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Protection of internally displaced persons affected by armed conflict: Concept and challenges

30-09-2001 Article, International Review of the Red Cross, No. 843, by Marguerite Contat Hickel

Marguerite Contat Hickel
is a diplomatic advisor and member of the International Organizations Division of the ICRC. She has previously had various field assignments for the ICRC. 


Abstract 

The 50th anniversary of the 1951 Convention relating to the Status of Refugees provides us with an opportunity to share a few thoughts on the concept of protection of internally displaced persons, the political factors underlying the problem of displacement and its humanitarian implications.
 
In recent years, we have seen the focus of attention of the international community, States, United Nations agencies and international governmental or non-governmental organizations turn to a new dimension of population displacement — displacement within a country as a result of non-international conflict. The early 1990s and the end of the Cold War brought a proliferation of a new kind of internal conflict, and with them a sharp increase in the number of people displaced within their own countries. The terms “conflict based on identities”, “ethnic conflict”, or “religious conflict” are now used in an attempt to characterize the nature of these new confrontations. In States of great strategic importance but with a weakened central authority, the political or re ligious causes of conflicts are in fact often obscured or manipulated to serve infinitely more profitable economic interests. Control of natural resources has, often with foreign support, become more than ever an objective for parties to conflict.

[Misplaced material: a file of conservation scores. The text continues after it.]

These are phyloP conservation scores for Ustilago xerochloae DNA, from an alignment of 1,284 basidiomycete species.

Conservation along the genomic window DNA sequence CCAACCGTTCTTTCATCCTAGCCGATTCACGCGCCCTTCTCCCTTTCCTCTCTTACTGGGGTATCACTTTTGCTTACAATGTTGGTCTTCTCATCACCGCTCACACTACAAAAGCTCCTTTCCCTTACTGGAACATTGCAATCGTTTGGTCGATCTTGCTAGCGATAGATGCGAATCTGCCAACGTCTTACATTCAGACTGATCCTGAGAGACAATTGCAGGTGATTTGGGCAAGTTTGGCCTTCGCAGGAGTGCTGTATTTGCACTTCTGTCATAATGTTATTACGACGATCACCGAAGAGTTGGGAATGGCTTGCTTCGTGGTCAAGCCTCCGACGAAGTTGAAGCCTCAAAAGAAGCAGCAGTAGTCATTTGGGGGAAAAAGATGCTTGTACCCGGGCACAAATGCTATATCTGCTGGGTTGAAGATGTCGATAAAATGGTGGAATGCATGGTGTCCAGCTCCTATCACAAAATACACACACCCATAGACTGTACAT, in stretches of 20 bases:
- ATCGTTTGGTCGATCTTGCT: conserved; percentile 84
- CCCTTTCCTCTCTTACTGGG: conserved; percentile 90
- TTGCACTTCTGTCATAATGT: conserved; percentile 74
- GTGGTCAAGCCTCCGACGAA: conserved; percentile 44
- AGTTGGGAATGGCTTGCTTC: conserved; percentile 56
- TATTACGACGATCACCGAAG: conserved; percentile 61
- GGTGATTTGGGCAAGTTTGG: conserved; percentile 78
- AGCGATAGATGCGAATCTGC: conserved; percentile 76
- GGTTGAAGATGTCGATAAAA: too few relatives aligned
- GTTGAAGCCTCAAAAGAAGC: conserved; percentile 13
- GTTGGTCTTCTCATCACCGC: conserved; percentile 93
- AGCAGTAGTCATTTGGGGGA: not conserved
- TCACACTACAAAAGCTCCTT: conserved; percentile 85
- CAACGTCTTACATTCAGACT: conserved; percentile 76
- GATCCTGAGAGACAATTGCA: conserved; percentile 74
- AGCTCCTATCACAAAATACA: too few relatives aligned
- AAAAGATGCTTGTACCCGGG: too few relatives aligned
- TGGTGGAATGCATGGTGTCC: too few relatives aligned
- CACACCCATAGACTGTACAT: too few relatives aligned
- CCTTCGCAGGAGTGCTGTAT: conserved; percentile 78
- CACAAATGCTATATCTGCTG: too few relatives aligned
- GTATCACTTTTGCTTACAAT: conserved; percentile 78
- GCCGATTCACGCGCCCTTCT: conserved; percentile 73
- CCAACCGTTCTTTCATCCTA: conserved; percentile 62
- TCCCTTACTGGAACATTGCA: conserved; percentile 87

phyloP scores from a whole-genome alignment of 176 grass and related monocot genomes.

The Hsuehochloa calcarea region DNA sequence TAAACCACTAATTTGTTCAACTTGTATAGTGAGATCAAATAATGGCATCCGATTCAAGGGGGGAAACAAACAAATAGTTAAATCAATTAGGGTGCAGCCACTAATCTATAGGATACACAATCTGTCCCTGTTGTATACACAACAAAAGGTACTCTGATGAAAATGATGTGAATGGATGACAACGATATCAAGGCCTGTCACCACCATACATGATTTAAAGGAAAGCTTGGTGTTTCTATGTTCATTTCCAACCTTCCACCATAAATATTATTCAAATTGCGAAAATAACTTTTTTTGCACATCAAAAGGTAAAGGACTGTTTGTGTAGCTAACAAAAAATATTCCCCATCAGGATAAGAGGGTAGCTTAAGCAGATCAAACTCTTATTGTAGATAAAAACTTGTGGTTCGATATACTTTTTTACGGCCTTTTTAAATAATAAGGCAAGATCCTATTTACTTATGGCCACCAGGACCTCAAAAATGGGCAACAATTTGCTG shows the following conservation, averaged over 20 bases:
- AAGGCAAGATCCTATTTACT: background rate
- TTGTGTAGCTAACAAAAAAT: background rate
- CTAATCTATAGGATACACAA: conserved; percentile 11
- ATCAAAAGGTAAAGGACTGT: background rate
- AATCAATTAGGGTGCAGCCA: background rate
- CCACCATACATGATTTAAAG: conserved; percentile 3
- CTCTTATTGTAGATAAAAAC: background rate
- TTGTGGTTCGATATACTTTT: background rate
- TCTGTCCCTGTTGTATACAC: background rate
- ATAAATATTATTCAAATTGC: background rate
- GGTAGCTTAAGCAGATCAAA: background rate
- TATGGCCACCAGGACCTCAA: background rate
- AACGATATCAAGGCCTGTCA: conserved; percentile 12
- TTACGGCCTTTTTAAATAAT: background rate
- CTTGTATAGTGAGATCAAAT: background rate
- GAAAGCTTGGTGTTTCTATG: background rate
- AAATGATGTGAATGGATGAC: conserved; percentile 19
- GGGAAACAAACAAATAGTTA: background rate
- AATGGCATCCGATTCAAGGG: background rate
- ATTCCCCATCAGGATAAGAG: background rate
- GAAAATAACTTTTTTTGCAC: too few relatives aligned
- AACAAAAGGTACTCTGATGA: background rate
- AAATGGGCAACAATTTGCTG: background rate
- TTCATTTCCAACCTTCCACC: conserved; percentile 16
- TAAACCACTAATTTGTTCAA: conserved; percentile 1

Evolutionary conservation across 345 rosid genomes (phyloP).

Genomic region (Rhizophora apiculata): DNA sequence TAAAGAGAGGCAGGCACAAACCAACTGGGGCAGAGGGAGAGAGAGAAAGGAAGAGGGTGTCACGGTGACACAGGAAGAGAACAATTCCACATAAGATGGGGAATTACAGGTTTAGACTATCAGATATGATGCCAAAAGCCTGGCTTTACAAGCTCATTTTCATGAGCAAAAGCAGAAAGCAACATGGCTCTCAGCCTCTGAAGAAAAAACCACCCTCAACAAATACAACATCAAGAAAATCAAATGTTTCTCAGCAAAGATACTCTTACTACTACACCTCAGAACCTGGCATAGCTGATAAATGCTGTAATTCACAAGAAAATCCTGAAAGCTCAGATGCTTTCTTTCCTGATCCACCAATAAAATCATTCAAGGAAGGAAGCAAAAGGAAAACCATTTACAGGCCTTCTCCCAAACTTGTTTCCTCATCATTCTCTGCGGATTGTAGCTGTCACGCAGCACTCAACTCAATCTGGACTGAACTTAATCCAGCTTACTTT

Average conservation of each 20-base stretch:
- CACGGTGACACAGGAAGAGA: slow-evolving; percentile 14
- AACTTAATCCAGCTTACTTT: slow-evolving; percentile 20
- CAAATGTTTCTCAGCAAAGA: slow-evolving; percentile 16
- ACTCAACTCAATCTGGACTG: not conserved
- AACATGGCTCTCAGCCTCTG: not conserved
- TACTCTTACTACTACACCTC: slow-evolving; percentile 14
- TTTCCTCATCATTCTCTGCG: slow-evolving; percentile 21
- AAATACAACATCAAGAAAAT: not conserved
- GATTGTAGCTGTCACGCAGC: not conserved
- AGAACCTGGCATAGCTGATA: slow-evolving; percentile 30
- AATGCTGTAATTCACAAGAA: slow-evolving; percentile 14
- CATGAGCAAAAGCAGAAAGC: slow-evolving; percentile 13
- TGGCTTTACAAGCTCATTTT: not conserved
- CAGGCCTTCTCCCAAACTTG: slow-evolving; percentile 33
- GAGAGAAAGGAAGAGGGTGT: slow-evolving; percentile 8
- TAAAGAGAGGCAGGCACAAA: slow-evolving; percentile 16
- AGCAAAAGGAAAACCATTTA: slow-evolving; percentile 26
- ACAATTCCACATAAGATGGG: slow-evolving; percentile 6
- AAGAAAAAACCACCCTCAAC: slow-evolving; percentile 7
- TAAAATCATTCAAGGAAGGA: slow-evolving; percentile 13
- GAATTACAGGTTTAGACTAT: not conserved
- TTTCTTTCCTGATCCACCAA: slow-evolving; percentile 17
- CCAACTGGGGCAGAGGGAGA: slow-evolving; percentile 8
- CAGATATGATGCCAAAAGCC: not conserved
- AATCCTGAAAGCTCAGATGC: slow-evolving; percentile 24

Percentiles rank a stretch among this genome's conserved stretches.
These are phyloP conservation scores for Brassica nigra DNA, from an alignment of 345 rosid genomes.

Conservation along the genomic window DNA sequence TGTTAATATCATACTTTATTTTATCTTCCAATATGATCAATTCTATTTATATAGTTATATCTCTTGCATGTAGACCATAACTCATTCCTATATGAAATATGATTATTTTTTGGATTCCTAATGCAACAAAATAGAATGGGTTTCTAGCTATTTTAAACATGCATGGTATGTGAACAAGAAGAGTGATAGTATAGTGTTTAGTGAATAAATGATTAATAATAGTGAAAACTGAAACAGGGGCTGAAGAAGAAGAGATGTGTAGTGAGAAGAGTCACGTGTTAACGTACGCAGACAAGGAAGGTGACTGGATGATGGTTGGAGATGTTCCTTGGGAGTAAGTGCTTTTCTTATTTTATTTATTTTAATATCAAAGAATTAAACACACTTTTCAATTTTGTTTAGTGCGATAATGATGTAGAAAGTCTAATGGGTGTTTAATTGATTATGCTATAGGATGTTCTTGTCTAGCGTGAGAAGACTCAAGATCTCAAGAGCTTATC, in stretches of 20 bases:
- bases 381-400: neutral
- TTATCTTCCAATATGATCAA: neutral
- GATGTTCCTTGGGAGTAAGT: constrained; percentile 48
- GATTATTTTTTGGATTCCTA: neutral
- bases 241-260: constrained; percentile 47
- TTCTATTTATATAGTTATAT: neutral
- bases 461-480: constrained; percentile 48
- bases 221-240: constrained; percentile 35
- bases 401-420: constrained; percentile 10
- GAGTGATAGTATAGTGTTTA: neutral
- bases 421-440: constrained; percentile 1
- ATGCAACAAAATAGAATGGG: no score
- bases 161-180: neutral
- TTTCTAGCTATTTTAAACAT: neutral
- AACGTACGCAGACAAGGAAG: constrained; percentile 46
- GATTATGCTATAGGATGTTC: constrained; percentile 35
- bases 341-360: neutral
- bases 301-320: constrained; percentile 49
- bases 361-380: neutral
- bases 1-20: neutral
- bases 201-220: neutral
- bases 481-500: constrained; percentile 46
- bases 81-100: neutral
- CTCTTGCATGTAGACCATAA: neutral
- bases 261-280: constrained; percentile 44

In such circumstances, the value of a “civilian” — someone who does not participate directly in the conflict — is measured in terms of the potential gain that person represents. Previously the collateral victims of military operations, civilians are now the preferred policy instruments of belligerents: when they are not simply the direct targets of attacks, populations are taken hostage, forcibly recruited, made to do forced labour, or even deported to achieve a demographic, political or ethnic balance. The displacement of millions of people as a result of conflicts, which has become an inescapable fact of the post-Cold War period, was something to which the international community could not remain indifferent. Initially raised by certain NGOs (particularly the Commission of Churches on International Affairs and the Quakers), taken up by the mechanisms and agencies of the United Nations system and further highlighted by think-tank discussions and pressure from donor countries, the problems of internally displaced persons have gradually found a place on the agenda of multilateral diplomacy, finally reaching the United Nations Security Council, where diplomats address political and humanitarian aspects in parallel.
 
The issue of “internally displaced persons” (or “IDPs”) is now recognized as a phenomenon and has become part, as one of the elements of humanitarian affairs, of the field of international politics. 


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